Text of e-mail sent to members, September 21, 2009.
Beating their midnight deadline by about 90 minutes, the Justice Department on Friday filed a brief calling for modifications to the Authors Guild's class-action settlement with Google over Google's scanning of millions of library books without permission. The Justice Department said the parties to the settlement should modify the settlement to address certain copyright, antitrust, and class-action concerns. While it opposes the settlement agreement as it now stands, the Justice Department "strongly supports" the settlement's goals of creating new markets for out-of-print works and committed itself to working constructively with the parties on a revised settlement.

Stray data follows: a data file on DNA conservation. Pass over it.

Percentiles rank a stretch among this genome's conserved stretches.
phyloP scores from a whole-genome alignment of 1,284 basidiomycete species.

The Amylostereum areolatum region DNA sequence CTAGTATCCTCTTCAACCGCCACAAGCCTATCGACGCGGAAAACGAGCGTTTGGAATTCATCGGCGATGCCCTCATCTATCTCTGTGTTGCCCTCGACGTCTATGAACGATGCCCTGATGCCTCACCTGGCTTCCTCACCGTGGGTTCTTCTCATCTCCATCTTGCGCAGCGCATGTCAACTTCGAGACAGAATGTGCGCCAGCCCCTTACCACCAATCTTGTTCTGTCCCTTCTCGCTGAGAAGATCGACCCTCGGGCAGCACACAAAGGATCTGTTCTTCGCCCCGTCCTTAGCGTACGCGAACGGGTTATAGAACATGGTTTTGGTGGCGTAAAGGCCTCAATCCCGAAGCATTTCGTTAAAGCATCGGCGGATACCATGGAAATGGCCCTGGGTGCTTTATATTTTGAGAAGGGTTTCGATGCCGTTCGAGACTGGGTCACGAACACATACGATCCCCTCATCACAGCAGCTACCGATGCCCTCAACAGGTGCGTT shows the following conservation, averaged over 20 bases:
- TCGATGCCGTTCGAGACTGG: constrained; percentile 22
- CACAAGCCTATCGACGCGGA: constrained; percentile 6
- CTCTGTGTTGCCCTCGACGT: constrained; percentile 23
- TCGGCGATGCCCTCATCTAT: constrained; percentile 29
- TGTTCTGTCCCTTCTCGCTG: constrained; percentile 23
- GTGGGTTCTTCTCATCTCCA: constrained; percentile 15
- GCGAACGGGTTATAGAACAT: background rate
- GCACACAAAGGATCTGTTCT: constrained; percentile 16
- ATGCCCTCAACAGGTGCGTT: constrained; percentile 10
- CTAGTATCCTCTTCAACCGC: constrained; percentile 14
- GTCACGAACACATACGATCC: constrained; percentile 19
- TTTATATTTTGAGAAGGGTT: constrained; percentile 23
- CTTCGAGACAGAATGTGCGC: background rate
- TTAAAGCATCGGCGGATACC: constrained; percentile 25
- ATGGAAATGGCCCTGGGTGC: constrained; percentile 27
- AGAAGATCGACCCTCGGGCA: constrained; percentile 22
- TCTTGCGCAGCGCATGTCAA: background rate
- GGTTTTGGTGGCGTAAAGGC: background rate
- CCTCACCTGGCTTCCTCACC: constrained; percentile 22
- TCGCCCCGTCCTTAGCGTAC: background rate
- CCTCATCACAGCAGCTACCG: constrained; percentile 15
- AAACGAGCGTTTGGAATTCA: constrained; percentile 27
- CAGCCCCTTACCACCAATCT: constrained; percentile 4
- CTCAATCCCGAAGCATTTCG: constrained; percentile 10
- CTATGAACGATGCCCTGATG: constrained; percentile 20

The Justice Department urged everyone to seize the moment, saying, "this case offers the potential for important societal benefits, the United States does not want the opportunity or momentum to be lost."
The brief of the Justice Department is available here.
Also available at our website is the Guild's testimony before the House Judiciary Committee on September 10th. We argued that the settlement would help cure a market failure -- the inability of readers, students, and scholars to access out-of-print books -- by creating valuable new markets for those works. Authors Guild Testimony.
Finally, we ask you to take a moment to read Books In Limbo, Columbia University professor James Shapiro's article on the educational and scholarly benefits of the settlement. Books In Limbo was first published in The Huffington Post. James Shapiro is a member of the Guild's Council.